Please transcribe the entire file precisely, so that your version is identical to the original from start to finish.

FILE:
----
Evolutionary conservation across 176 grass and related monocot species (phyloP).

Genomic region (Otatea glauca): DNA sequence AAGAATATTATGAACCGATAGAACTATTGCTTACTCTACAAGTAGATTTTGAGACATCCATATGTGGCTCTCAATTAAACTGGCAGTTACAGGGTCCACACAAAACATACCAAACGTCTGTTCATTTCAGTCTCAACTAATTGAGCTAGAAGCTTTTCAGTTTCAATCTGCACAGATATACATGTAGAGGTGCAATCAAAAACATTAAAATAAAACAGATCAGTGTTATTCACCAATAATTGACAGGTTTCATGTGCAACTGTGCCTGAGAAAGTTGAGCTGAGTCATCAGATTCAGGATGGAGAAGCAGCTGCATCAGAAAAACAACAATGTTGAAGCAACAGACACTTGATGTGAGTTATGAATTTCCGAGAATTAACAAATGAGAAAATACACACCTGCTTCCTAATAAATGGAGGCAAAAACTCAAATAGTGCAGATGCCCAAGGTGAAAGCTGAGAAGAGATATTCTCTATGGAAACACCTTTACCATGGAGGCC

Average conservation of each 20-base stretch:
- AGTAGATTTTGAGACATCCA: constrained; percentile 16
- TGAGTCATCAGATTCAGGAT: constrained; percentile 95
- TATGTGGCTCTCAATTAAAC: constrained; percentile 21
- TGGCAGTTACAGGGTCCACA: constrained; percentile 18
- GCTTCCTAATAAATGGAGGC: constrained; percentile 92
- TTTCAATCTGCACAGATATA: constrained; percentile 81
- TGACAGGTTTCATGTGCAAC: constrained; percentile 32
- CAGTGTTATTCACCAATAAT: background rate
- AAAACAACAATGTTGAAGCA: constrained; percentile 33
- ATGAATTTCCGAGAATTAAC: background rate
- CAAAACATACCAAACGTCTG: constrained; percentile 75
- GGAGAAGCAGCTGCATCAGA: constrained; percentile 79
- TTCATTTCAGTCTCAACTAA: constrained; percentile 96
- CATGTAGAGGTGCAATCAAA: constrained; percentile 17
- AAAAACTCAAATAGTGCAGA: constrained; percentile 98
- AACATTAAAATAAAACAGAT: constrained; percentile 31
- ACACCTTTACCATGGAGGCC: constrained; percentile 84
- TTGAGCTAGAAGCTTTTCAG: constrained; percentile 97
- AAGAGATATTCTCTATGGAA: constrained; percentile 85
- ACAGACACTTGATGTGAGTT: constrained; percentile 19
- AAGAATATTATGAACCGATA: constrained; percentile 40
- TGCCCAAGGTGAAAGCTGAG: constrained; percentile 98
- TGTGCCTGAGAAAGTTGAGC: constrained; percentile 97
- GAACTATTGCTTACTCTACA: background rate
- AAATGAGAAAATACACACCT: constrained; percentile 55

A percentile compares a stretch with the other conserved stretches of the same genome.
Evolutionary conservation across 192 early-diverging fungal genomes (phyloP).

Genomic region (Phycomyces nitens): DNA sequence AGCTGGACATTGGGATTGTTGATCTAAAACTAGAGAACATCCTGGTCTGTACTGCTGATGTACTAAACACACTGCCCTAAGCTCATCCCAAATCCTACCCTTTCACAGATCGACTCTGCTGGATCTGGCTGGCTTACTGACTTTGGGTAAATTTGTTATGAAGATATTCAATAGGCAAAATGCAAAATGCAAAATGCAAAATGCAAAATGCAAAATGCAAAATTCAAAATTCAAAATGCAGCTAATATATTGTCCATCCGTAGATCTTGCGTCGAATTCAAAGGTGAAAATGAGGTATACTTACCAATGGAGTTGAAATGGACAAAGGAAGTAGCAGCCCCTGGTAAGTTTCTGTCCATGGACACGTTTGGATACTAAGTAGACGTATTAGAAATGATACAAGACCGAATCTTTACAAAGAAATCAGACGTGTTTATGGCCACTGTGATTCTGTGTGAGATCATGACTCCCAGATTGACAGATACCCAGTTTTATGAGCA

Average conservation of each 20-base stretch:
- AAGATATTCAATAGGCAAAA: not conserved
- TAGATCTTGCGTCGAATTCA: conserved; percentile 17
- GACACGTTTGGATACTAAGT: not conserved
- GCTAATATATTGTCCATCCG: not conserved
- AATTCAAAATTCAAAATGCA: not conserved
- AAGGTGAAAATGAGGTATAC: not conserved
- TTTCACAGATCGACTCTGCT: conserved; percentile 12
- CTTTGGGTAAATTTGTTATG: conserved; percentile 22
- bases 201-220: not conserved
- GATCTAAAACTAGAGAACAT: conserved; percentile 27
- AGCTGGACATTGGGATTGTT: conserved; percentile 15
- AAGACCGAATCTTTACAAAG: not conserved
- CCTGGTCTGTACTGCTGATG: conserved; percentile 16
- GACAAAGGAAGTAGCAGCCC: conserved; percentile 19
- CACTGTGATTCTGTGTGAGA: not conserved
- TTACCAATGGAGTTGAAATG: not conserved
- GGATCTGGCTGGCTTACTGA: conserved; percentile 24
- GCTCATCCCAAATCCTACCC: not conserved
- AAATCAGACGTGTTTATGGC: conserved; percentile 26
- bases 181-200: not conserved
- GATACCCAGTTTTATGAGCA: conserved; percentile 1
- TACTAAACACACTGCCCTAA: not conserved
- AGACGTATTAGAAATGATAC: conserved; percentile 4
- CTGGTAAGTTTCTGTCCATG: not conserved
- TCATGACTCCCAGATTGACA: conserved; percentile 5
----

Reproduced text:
Evolutionary conservation across 176 grass and related monocot species (phyloP).

Genomic region (Otatea glauca): DNA sequence AAGAATATTATGAACCGATAGAACTATTGCTTACTCTACAAGTAGATTTTGAGACATCCATATGTGGCTCTCAATTAAACTGGCAGTTACAGGGTCCACACAAAACATACCAAACGTCTGTTCATTTCAGTCTCAACTAATTGAGCTAGAAGCTTTTCAGTTTCAATCTGCACAGATATACATGTAGAGGTGCAATCAAAAACATTAAAATAAAACAGATCAGTGTTATTCACCAATAATTGACAGGTTTCATGTGCAACTGTGCCTGAGAAAGTTGAGCTGAGTCATCAGATTCAGGATGGAGAAGCAGCTGCATCAGAAAAACAACAATGTTGAAGCAACAGACACTTGATGTGAGTTATGAATTTCCGAGAATTAACAAATGAGAAAATACACACCTGCTTCCTAATAAATGGAGGCAAAAACTCAAATAGTGCAGATGCCCAAGGTGAAAGCTGAGAAGAGATATTCTCTATGGAAACACCTTTACCATGGAGGCC

Average conservation of each 20-base stretch:
- AGTAGATTTTGAGACATCCA: constrained; percentile 16
- TGAGTCATCAGATTCAGGAT: constrained; percentile 95
- TATGTGGCTCTCAATTAAAC: constrained; percentile 21
- TGGCAGTTACAGGGTCCACA: constrained; percentile 18
- GCTTCCTAATAAATGGAGGC: constrained; percentile 92
- TTTCAATCTGCACAGATATA: constrained; percentile 81
- TGACAGGTTTCATGTGCAAC: constrained; percentile 32
- CAGTGTTATTCACCAATAAT: background rate
- AAAACAACAATGTTGAAGCA: constrained; percentile 33
- ATGAATTTCCGAGAATTAAC: background rate
- CAAAACATACCAAACGTCTG: constrained; percentile 75
- GGAGAAGCAGCTGCATCAGA: constrained; percentile 79
- TTCATTTCAGTCTCAACTAA: constrained; percentile 96
- CATGTAGAGGTGCAATCAAA: constrained; percentile 17
- AAAAACTCAAATAGTGCAGA: constrained; percentile 98
- AACATTAAAATAAAACAGAT: constrained; percentile 31
- ACACCTTTACCATGGAGGCC: constrained; percentile 84
- TTGAGCTAGAAGCTTTTCAG: constrained; percentile 97
- AAGAGATATTCTCTATGGAA: constrained; percentile 85
- ACAGACACTTGATGTGAGTT: constrained; percentile 19
- AAGAATATTATGAACCGATA: constrained; percentile 40
- TGCCCAAGGTGAAAGCTGAG: constrained; percentile 98
- TGTGCCTGAGAAAGTTGAGC: constrained; percentile 97
- GAACTATTGCTTACTCTACA: background rate
- AAATGAGAAAATACACACCT: constrained; percentile 55

A percentile compares a stretch with the other conserved stretches of the same genome.
Evolutionary conservation across 192 early-diverging fungal genomes (phyloP).

Genomic region (Phycomyces nitens): DNA sequence AGCTGGACATTGGGATTGTTGATCTAAAACTAGAGAACATCCTGGTCTGTACTGCTGATGTACTAAACACACTGCCCTAAGCTCATCCCAAATCCTACCCTTTCACAGATCGACTCTGCTGGATCTGGCTGGCTTACTGACTTTGGGTAAATTTGTTATGAAGATATTCAATAGGCAAAATGCAAAATGCAAAATGCAAAATGCAAAATGCAAAATGCAAAATTCAAAATTCAAAATGCAGCTAATATATTGTCCATCCGTAGATCTTGCGTCGAATTCAAAGGTGAAAATGAGGTATACTTACCAATGGAGTTGAAATGGACAAAGGAAGTAGCAGCCCCTGGTAAGTTTCTGTCCATGGACACGTTTGGATACTAAGTAGACGTATTAGAAATGATACAAGACCGAATCTTTACAAAGAAATCAGACGTGTTTATGGCCACTGTGATTCTGTGTGAGATCATGACTCCCAGATTGACAGATACCCAGTTTTATGAGCA

Average conservation of each 20-base stretch:
- AAGATATTCAATAGGCAAAA: not conserved
- TAGATCTTGCGTCGAATTCA: conserved; percentile 17
- GACACGTTTGGATACTAAGT: not conserved
- GCTAATATATTGTCCATCCG: not conserved
- AATTCAAAATTCAAAATGCA: not conserved
- AAGGTGAAAATGAGGTATAC: not conserved
- TTTCACAGATCGACTCTGCT: conserved; percentile 12
- CTTTGGGTAAATTTGTTATG: conserved; percentile 22
- bases 201-220: not conserved
- GATCTAAAACTAGAGAACAT: conserved; percentile 27
- AGCTGGACATTGGGATTGTT: conserved; percentile 15
- AAGACCGAATCTTTACAAAG: not conserved
- CCTGGTCTGTACTGCTGATG: conserved; percentile 16
- GACAAAGGAAGTAGCAGCCC: conserved; percentile 19
- CACTGTGATTCTGTGTGAGA: not conserved
- TTACCAATGGAGTTGAAATG: not conserved
- GGATCTGGCTGGCTTACTGA: conserved; percentile 24
- GCTCATCCCAAATCCTACCC: not conserved
- AAATCAGACGTGTTTATGGC: conserved; percentile 26
- bases 181-200: not conserved
- GATACCCAGTTTTATGAGCA: conserved; percentile 1
- TACTAAACACACTGCCCTAA: not conserved
- AGACGTATTAGAAATGATAC: conserved; percentile 4
- CTGGTAAGTTTCTGTCCATG: not conserved
- TCATGACTCCCAGATTGACA: conserved; percentile 5